Central Retinal Vein Occlusion

April 1, 2005
Leonid Skorin, Jr, DO
Leonid Skorin, Jr, DO

An 82-year-old woman presented with a 4-day history of "filmy vision" in the right eye. Her history included mitral valve prolapse with regurgitation, for which she took warfarin and digoxin, and mild hyperlipidemia, which was controlled with diet. The results of recent carotid artery studies were negative.

 

Case 1:
Impending Central Retinal Vein Occlusion

An 82-year-old woman presented with a 4-day history of "filmy vision" in the right eye. Her history included mitral valve prolapse with regurgitation, for which she took warfarin and digoxin, and mild hyperlipidemia, which was controlled with diet. The results of recent carotid artery studies were negative.

The patient's visual acuity was 20/30 in the right eye. A dilated funduscopic evaluation revealed mild retinal vein dilation and tortuosity. Numerous dot and blot hemorrhages were scattered throughout the fundus (A). A fluorescein angiogram revealed an impending nonischemic central retinal vein occlusion (CRVO).

The patient returned 20 days later, complaining that her vision had deteriorated further. Her visual acuity was only 20/60 in the right eye. A dilated funduscopic examination revealed optic disc congestion; increased retinal vein tortuosity and dilation; and a significantly increased number of dot, blot, and flame-shaped hemorrhages. The hemorrhages now involved the macula, which explained the patient's worsening visual acuity. A cotton-wool spot (infarction of the nerve fiber layer) was visible just temporal to the optic disc (B).

Predisposing factors for CRVO include systemic arterial hypertension, ECG abnormalities (such as those seen in patients with mitral valve prolapse and regurgitation), diabetes mellitus, peptic ulcer, and thyroid disease.1 In this case, the mitral valve prolapse and regurgitation were thought to be the underlying cause. This type of occlusion is believed to arise from either thrombus formation or emboli at the level of the lamina cribrosa.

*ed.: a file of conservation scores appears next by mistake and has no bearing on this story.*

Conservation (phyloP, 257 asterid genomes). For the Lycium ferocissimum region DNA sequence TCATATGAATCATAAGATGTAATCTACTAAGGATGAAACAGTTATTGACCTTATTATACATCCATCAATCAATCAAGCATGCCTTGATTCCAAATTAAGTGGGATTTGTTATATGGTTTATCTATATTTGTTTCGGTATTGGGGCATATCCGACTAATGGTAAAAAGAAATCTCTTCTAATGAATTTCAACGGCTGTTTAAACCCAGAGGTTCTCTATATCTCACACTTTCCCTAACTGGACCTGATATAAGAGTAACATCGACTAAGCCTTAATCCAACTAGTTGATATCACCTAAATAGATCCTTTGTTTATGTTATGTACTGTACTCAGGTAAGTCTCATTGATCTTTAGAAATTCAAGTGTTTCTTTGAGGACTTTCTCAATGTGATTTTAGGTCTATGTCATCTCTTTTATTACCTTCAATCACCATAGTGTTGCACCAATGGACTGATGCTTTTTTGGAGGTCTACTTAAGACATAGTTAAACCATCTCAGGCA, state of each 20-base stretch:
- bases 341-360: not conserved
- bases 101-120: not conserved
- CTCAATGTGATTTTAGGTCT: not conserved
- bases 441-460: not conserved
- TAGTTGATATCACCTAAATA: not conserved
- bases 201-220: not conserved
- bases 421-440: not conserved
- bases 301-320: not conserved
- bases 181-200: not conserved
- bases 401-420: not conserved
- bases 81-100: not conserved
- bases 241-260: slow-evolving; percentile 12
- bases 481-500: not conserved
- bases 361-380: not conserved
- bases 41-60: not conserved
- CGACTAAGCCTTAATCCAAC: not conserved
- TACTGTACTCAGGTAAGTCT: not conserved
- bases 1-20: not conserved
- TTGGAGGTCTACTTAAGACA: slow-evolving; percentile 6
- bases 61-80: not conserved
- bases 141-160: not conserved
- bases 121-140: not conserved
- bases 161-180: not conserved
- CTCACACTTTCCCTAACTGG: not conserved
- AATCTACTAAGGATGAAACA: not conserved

The patient was referred back to her primary care physician for reevaluation of her systemic therapy, and she is being monitored monthly for evidence of ischemic changes in the iris or retina.

The treatment options for patients with CRVO are limited. Scatter panretinal photocoagulation is indicated for iris or retinal neovascularization. Chronic macular edema, such as seen in this patient, carries the risk of significant visual morbidity. Up to 60% of patients with this condition have a visual acuity of less than 20/125 after 3 years.2 Focal macular laser photocoagulation is not effective for this type of macular edema.2,3

References:

REFERENCES:


1.

Hayreh SS, Zimmerman B, McCarthy MJ, et al. Systemic diseases associated with various types of retinal vein occlusion.

Am J Ophthalmol.

2001;131:61-77.

2.

Central Vein Occlusion Study Group. Evaluation of grid pattern photocoagulation for macular edema in central vein occlusion. The central vein occlusion study group M report.

Ophthalmology.

1995;102:1425-1433.

3.

Gaudric A, Giorgi F, Sterkers M, et al. Photocoagulation with the argon laser in cystoid macular edema in retinal venous occlusions. Apropos of 68 cases [in French].

J Fr Ophtalmol.

1988;11:319-326.